S'More From The AP
Week Ending Sept. 26, 2014
When you hear the word "assessment" -- what do you think of? Grades? Report Cards? Data? Final Evaluation? Learning? Why do we assess? Do you grade all your assessments? If so, do those grades have any impact on the learning? If so, what? How?
I think these questions are great ones to start thinking about as we settle into our year. Here is a collection of things related to Formative Assessments to get the conversations started!
The Principal Ponders
When we think of assessment, at least in the great state of Texas, one thing comes to mind…STAAR. Well, just like everything else in Texas that is bigger and better, there are bigger and better ways to assess our students. As you learn more about formative assessment practices and how they benefit student learning, keep these things in mind:
- Productive assessment is not easy and will involve missteps along the way – teachers should have the confidence to go outside their comfort zone to make changes that are good for kids.
- We are often better coaches than teachers – look for things that you can do to move students to the next level of performance – in other words, assess their learning to move them forward.
- Learning is more important than grades – teachers should organize lessons according to learning goals and identify clear levels of performance to ensure the focus remains on the learning – advice on how to improve will naturally follow.
- Trying shouldn’t result in the punishment of a low grade assigned to soon – our job is to examine student work and offer adequate penalty-free practice time, reteach and redirect when needed, and provide both success and intervention feedback when appropriate.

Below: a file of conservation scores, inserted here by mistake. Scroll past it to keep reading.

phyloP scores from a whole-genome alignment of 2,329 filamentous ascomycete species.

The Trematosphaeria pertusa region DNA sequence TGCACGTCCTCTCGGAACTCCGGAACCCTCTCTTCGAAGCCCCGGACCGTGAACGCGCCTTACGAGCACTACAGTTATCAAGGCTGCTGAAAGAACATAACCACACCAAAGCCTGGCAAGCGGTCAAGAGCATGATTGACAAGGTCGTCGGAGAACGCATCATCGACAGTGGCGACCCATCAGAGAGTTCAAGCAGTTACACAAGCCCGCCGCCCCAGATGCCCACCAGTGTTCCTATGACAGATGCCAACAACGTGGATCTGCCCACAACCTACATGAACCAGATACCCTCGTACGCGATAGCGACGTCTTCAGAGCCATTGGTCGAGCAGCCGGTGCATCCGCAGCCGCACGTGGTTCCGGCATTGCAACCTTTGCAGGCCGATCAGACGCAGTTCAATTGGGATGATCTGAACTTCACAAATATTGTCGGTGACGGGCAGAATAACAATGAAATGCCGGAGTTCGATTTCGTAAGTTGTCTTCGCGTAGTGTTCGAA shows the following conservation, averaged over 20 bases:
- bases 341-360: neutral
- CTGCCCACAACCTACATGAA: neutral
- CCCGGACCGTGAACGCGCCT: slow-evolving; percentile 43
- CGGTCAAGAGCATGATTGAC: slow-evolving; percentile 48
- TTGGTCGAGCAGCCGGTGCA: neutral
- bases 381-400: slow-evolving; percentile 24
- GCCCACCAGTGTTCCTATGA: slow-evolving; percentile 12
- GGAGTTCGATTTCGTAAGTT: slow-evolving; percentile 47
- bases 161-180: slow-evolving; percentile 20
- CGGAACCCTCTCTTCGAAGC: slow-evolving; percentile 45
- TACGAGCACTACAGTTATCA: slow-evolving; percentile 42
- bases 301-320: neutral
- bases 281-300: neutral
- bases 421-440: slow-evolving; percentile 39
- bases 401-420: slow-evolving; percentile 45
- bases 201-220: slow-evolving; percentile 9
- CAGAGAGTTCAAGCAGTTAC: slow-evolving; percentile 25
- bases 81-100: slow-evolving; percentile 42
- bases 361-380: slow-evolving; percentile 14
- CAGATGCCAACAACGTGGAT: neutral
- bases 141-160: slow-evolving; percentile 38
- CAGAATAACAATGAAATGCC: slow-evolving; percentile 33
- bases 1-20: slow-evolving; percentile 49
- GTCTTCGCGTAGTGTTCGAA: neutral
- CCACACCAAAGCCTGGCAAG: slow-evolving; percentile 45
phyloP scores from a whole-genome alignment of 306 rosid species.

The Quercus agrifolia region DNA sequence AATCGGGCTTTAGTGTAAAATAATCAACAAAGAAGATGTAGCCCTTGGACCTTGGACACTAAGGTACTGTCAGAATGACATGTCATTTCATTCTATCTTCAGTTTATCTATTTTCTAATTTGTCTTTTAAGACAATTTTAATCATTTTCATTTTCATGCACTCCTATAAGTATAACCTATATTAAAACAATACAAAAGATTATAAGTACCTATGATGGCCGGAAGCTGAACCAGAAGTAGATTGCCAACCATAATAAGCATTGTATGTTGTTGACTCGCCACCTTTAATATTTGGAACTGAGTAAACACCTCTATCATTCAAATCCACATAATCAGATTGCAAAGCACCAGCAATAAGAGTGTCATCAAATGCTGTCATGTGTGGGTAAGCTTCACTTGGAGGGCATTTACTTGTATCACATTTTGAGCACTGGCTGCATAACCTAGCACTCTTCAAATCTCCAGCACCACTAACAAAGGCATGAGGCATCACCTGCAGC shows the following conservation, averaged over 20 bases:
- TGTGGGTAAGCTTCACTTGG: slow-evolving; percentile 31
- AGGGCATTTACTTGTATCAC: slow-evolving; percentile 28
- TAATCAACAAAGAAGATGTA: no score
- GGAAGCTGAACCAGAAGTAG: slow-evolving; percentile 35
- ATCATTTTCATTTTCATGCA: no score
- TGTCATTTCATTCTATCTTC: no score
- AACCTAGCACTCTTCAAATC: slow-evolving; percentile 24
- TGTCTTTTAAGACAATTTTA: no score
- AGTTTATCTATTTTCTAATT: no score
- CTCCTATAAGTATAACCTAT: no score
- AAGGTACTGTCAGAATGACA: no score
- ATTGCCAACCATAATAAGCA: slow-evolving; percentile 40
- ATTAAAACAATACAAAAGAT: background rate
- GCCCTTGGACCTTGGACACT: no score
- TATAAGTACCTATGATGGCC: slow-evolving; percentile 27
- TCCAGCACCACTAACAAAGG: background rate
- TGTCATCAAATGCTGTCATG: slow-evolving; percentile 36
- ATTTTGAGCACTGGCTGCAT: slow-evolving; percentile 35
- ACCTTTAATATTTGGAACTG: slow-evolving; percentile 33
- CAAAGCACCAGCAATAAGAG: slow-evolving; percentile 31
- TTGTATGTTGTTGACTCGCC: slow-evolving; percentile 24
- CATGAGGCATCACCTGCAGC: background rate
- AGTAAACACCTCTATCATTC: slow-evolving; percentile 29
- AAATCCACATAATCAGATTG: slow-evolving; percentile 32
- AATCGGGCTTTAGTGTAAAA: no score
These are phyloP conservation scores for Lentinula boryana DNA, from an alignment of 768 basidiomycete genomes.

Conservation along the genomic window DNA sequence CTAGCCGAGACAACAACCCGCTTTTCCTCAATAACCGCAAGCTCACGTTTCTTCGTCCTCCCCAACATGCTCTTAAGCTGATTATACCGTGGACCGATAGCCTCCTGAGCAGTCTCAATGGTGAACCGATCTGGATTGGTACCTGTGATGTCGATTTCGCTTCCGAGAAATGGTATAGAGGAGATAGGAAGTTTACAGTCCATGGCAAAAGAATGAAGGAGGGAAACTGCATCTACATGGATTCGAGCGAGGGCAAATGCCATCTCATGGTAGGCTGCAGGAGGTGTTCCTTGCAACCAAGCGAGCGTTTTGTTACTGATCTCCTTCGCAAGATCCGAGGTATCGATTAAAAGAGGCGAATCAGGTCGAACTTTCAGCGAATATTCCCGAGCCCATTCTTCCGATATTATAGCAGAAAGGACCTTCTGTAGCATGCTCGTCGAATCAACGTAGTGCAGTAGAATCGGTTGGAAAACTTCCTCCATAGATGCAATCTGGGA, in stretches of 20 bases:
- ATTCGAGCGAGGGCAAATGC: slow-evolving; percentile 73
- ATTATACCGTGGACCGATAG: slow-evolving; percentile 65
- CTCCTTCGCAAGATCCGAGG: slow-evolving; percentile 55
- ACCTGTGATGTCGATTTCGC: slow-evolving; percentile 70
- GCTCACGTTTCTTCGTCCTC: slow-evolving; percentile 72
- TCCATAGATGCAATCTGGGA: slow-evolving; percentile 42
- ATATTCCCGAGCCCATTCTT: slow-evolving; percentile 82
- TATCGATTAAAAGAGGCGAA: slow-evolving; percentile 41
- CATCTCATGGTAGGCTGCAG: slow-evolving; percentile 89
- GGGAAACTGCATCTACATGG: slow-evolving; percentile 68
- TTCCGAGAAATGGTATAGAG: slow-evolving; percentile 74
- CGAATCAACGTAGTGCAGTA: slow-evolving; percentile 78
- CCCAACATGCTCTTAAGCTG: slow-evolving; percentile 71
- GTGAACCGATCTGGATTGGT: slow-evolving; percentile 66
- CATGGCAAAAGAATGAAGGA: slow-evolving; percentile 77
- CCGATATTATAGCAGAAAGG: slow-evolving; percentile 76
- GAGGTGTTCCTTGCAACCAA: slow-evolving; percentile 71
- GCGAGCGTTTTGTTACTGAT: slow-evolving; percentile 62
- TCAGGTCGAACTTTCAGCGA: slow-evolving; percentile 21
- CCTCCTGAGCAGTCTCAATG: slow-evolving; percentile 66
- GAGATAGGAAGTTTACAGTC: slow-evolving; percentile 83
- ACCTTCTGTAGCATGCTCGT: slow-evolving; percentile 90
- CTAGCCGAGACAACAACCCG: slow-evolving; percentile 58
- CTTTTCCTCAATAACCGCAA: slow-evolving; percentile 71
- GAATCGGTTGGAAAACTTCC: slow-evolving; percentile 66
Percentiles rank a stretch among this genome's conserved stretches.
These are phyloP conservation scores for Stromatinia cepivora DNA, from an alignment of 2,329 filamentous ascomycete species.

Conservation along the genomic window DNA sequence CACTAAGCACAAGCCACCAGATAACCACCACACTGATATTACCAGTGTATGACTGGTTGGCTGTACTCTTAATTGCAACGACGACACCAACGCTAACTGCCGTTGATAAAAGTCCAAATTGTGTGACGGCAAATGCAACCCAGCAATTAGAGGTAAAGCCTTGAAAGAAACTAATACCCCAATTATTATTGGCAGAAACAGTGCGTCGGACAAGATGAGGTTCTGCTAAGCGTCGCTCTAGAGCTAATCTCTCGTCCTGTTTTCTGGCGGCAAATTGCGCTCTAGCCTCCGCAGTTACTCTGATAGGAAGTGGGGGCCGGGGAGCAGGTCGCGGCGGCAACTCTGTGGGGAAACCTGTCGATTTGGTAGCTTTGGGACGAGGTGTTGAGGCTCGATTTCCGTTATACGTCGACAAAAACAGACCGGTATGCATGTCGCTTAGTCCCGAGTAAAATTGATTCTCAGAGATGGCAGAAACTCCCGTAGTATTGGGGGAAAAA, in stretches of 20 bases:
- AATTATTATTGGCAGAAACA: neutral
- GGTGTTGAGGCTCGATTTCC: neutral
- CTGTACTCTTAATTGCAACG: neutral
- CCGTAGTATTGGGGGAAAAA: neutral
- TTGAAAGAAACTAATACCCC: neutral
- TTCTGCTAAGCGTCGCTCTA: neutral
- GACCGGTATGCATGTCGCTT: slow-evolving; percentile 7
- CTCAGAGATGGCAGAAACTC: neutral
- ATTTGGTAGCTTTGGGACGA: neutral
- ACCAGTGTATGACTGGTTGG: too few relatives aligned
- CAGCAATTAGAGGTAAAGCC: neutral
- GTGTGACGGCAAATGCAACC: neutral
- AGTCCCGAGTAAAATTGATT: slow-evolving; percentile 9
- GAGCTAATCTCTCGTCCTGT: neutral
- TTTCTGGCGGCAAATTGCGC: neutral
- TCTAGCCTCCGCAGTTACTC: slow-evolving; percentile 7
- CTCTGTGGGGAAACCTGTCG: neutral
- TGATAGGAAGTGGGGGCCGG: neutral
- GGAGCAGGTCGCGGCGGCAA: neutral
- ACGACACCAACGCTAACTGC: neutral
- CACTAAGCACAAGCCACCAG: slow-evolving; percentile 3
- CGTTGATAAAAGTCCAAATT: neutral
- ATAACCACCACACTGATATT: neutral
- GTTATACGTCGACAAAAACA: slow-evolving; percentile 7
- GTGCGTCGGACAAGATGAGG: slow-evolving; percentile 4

- Relationships are crucial – positive relationships are essential for success in teaching and learning – period.
I encourage you to take the new information you learn about formative assessment and reflect on your own successes and failures with assessment. What are your non-negotiables when it comes to assessment? Are there assessment practices you now feel you need to cast aside for something more focused on learning rather than grading?
We all want better learning for our students. By paying attention to the needs of our learners and thoughtfully and purposefully assessing their progress, we improve our teaching, which in the end, meets their needs and improves their learning.
If you save the infographic below, you can then see a larger version. It is really cool.